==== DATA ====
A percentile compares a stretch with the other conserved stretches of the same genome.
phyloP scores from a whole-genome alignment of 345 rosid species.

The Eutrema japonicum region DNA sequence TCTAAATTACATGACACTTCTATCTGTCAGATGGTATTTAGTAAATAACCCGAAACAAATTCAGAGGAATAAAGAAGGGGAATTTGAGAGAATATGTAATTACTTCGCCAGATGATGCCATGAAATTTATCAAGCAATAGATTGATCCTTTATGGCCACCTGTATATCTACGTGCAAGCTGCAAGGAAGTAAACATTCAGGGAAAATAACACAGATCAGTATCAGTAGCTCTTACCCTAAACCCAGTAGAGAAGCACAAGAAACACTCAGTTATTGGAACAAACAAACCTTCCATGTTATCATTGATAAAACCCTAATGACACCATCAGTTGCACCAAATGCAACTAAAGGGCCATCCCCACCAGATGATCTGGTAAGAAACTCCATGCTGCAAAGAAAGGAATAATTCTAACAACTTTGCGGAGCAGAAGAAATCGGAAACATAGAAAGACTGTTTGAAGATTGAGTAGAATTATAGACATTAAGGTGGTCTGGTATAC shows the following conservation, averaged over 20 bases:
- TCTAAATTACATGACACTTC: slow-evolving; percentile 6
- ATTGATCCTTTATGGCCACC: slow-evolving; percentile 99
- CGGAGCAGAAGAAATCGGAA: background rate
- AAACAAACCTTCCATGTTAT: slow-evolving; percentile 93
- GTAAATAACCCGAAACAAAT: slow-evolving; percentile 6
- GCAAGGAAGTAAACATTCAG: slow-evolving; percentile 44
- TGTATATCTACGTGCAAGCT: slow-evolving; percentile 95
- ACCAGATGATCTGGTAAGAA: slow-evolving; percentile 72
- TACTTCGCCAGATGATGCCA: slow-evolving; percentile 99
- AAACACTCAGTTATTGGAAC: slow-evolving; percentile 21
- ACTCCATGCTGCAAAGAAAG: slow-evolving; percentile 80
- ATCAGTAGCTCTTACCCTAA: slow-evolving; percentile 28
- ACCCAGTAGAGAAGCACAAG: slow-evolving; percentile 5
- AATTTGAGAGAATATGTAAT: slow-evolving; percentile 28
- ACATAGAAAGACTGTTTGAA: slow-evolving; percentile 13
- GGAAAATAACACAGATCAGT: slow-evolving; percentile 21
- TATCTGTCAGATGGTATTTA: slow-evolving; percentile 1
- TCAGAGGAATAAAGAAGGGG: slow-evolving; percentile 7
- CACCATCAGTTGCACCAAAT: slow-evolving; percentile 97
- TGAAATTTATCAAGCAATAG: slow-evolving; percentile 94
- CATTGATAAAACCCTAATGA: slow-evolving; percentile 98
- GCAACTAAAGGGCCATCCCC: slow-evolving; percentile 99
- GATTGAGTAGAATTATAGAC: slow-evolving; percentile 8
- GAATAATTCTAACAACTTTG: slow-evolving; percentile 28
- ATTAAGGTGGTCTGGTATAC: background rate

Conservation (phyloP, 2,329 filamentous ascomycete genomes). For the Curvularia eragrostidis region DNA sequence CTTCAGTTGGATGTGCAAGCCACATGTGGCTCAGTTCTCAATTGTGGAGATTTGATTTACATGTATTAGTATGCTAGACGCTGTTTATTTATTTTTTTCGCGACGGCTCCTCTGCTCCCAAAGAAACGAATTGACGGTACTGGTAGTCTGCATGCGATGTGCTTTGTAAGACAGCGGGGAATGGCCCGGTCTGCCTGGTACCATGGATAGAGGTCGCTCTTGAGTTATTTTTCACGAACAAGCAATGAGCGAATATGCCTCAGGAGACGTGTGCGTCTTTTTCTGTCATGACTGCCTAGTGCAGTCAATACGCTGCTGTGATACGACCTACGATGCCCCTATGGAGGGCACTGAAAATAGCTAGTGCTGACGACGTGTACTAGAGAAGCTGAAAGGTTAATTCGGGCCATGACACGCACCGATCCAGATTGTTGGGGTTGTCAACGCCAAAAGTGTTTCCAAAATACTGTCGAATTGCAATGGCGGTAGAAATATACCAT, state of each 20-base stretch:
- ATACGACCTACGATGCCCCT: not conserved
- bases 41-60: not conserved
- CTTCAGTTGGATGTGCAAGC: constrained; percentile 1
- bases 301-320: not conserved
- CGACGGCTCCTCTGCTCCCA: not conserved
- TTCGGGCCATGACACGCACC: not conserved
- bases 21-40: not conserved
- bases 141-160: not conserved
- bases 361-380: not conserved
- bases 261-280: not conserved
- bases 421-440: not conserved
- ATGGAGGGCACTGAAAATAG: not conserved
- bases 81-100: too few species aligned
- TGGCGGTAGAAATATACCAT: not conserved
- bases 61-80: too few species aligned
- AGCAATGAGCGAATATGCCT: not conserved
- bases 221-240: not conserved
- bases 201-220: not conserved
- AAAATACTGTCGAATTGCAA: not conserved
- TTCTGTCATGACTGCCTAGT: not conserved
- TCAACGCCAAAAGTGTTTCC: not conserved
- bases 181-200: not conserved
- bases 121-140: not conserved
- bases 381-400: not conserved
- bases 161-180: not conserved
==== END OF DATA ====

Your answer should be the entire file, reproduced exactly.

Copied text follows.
A percentile compares a stretch with the other conserved stretches of the same genome.
phyloP scores from a whole-genome alignment of 345 rosid species.

The Eutrema japonicum region DNA sequence TCTAAATTACATGACACTTCTATCTGTCAGATGGTATTTAGTAAATAACCCGAAACAAATTCAGAGGAATAAAGAAGGGGAATTTGAGAGAATATGTAATTACTTCGCCAGATGATGCCATGAAATTTATCAAGCAATAGATTGATCCTTTATGGCCACCTGTATATCTACGTGCAAGCTGCAAGGAAGTAAACATTCAGGGAAAATAACACAGATCAGTATCAGTAGCTCTTACCCTAAACCCAGTAGAGAAGCACAAGAAACACTCAGTTATTGGAACAAACAAACCTTCCATGTTATCATTGATAAAACCCTAATGACACCATCAGTTGCACCAAATGCAACTAAAGGGCCATCCCCACCAGATGATCTGGTAAGAAACTCCATGCTGCAAAGAAAGGAATAATTCTAACAACTTTGCGGAGCAGAAGAAATCGGAAACATAGAAAGACTGTTTGAAGATTGAGTAGAATTATAGACATTAAGGTGGTCTGGTATAC shows the following conservation, averaged over 20 bases:
- TCTAAATTACATGACACTTC: slow-evolving; percentile 6
- ATTGATCCTTTATGGCCACC: slow-evolving; percentile 99
- CGGAGCAGAAGAAATCGGAA: background rate
- AAACAAACCTTCCATGTTAT: slow-evolving; percentile 93
- GTAAATAACCCGAAACAAAT: slow-evolving; percentile 6
- GCAAGGAAGTAAACATTCAG: slow-evolving; percentile 44
- TGTATATCTACGTGCAAGCT: slow-evolving; percentile 95
- ACCAGATGATCTGGTAAGAA: slow-evolving; percentile 72
- TACTTCGCCAGATGATGCCA: slow-evolving; percentile 99
- AAACACTCAGTTATTGGAAC: slow-evolving; percentile 21
- ACTCCATGCTGCAAAGAAAG: slow-evolving; percentile 80
- ATCAGTAGCTCTTACCCTAA: slow-evolving; percentile 28
- ACCCAGTAGAGAAGCACAAG: slow-evolving; percentile 5
- AATTTGAGAGAATATGTAAT: slow-evolving; percentile 28
- ACATAGAAAGACTGTTTGAA: slow-evolving; percentile 13
- GGAAAATAACACAGATCAGT: slow-evolving; percentile 21
- TATCTGTCAGATGGTATTTA: slow-evolving; percentile 1
- TCAGAGGAATAAAGAAGGGG: slow-evolving; percentile 7
- CACCATCAGTTGCACCAAAT: slow-evolving; percentile 97
- TGAAATTTATCAAGCAATAG: slow-evolving; percentile 94
- CATTGATAAAACCCTAATGA: slow-evolving; percentile 98
- GCAACTAAAGGGCCATCCCC: slow-evolving; percentile 99
- GATTGAGTAGAATTATAGAC: slow-evolving; percentile 8
- GAATAATTCTAACAACTTTG: slow-evolving; percentile 28
- ATTAAGGTGGTCTGGTATAC: background rate

Conservation (phyloP, 2,329 filamentous ascomycete genomes). For the Curvularia eragrostidis region DNA sequence CTTCAGTTGGATGTGCAAGCCACATGTGGCTCAGTTCTCAATTGTGGAGATTTGATTTACATGTATTAGTATGCTAGACGCTGTTTATTTATTTTTTTCGCGACGGCTCCTCTGCTCCCAAAGAAACGAATTGACGGTACTGGTAGTCTGCATGCGATGTGCTTTGTAAGACAGCGGGGAATGGCCCGGTCTGCCTGGTACCATGGATAGAGGTCGCTCTTGAGTTATTTTTCACGAACAAGCAATGAGCGAATATGCCTCAGGAGACGTGTGCGTCTTTTTCTGTCATGACTGCCTAGTGCAGTCAATACGCTGCTGTGATACGACCTACGATGCCCCTATGGAGGGCACTGAAAATAGCTAGTGCTGACGACGTGTACTAGAGAAGCTGAAAGGTTAATTCGGGCCATGACACGCACCGATCCAGATTGTTGGGGTTGTCAACGCCAAAAGTGTTTCCAAAATACTGTCGAATTGCAATGGCGGTAGAAATATACCAT, state of each 20-base stretch:
- ATACGACCTACGATGCCCCT: not conserved
- bases 41-60: not conserved
- CTTCAGTTGGATGTGCAAGC: constrained; percentile 1
- bases 301-320: not conserved
- CGACGGCTCCTCTGCTCCCA: not conserved
- TTCGGGCCATGACACGCACC: not conserved
- bases 21-40: not conserved
- bases 141-160: not conserved
- bases 361-380: not conserved
- bases 261-280: not conserved
- bases 421-440: not conserved
- ATGGAGGGCACTGAAAATAG: not conserved
- bases 81-100: too few species aligned
- TGGCGGTAGAAATATACCAT: not conserved
- bases 61-80: too few species aligned
- AGCAATGAGCGAATATGCCT: not conserved
- bases 221-240: not conserved
- bases 201-220: not conserved
- AAAATACTGTCGAATTGCAA: not conserved
- TTCTGTCATGACTGCCTAGT: not conserved
- TCAACGCCAAAAGTGTTTCC: not conserved
- bases 181-200: not conserved
- bases 121-140: not conserved
- bases 381-400: not conserved
- bases 161-180: not conserved